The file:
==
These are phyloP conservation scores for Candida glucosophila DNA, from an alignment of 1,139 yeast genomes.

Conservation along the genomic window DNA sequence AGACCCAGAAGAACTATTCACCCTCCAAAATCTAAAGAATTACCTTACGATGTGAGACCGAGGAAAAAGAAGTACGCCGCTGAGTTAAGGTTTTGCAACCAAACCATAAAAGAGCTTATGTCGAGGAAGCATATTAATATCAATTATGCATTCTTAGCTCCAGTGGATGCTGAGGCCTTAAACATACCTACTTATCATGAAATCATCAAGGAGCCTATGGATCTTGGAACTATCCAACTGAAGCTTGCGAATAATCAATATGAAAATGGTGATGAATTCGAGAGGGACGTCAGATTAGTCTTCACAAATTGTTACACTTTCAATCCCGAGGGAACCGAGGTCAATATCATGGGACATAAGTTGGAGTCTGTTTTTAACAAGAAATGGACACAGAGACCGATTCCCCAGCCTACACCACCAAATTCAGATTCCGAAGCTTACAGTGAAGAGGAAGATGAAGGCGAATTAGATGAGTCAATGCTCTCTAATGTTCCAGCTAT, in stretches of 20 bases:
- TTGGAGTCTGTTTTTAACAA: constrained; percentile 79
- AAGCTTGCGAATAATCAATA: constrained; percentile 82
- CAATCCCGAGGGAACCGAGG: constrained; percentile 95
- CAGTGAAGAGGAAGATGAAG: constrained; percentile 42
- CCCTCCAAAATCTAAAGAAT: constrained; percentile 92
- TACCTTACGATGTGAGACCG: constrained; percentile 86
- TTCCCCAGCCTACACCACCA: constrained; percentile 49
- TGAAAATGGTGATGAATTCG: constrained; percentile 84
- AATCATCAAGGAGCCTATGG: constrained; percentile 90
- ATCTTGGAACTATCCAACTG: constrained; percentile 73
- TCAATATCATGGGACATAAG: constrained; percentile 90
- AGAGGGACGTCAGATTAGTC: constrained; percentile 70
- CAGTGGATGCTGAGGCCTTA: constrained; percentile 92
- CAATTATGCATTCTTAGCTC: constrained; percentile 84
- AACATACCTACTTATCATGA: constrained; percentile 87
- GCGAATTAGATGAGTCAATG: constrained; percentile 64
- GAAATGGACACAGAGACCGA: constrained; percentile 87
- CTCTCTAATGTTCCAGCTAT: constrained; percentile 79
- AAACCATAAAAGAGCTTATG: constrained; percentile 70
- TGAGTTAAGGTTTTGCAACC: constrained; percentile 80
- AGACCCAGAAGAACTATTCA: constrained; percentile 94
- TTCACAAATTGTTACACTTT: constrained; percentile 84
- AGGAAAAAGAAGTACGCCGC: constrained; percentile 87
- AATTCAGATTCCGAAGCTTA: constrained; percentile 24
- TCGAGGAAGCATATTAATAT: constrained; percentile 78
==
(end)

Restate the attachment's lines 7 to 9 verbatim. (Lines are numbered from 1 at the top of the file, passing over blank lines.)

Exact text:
- CCCTCCAAAATCTAAAGAAT: constrained; percentile 92
- TACCTTACGATGTGAGACCG: constrained; percentile 86
- TTCCCCAGCCTACACCACCA: constrained; percentile 49